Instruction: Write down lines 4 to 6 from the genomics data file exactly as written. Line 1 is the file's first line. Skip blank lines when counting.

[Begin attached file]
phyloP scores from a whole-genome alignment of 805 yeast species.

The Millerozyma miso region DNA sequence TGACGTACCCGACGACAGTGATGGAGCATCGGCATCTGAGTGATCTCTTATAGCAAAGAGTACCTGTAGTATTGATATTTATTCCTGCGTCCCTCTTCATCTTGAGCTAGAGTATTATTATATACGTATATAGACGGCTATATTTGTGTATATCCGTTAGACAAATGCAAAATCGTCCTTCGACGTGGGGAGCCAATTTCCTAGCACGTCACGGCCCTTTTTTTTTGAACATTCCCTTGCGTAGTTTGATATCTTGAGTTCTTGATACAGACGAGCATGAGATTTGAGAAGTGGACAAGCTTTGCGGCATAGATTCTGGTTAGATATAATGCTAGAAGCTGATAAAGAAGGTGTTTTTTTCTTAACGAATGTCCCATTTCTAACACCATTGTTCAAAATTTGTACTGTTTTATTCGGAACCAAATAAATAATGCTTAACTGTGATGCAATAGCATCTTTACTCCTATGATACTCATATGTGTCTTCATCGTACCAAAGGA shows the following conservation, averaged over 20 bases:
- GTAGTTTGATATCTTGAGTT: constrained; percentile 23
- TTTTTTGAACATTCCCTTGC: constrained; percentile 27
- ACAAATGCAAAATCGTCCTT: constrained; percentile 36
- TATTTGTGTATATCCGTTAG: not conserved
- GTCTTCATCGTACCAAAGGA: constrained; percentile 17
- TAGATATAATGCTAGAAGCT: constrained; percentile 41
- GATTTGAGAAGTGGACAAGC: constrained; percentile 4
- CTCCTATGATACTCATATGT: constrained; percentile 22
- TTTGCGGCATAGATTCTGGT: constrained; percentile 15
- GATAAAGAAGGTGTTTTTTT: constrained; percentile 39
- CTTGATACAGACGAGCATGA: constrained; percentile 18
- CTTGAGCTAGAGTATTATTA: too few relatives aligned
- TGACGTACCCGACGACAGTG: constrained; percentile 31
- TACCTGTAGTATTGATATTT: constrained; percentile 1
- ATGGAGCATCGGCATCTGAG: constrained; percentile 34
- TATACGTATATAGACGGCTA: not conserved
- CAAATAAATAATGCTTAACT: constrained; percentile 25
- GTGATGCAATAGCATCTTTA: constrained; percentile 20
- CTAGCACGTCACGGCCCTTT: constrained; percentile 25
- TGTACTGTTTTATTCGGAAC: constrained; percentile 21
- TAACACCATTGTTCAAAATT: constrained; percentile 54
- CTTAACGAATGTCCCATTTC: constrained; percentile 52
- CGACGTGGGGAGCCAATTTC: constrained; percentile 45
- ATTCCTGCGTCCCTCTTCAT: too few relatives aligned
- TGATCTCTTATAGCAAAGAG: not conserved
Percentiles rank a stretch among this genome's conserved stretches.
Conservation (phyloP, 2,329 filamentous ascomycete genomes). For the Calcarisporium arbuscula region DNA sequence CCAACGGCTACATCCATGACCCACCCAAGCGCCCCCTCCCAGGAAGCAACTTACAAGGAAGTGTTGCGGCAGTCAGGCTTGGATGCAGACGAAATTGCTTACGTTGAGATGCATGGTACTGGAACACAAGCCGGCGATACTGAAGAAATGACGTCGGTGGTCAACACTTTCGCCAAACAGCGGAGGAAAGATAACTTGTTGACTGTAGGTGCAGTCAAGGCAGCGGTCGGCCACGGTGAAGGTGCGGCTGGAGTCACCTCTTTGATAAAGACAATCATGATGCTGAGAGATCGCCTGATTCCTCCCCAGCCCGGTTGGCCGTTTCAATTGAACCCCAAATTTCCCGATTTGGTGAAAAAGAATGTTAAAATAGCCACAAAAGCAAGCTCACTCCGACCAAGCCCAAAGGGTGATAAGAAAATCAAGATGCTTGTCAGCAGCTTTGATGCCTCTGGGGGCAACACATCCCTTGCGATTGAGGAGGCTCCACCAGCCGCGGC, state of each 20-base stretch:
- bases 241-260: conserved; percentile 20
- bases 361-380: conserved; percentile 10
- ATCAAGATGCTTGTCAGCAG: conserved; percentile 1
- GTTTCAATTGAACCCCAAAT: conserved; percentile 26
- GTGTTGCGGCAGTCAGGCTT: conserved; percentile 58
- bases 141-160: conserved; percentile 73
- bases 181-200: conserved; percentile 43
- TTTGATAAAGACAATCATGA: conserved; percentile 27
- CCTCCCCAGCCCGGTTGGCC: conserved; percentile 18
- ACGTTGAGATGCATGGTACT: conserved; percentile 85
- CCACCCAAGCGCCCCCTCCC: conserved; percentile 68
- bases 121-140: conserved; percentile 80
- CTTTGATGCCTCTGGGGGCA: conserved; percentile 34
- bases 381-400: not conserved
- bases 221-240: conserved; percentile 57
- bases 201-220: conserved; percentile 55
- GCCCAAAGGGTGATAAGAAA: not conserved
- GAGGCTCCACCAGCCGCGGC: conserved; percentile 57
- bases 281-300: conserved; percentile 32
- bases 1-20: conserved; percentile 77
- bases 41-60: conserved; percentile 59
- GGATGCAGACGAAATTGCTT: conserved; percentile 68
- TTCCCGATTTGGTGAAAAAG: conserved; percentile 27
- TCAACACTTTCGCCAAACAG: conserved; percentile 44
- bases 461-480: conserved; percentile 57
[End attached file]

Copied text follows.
- TTTTTTGAACATTCCCTTGC: constrained; percentile 27
- ACAAATGCAAAATCGTCCTT: constrained; percentile 36
- TATTTGTGTATATCCGTTAG: not conserved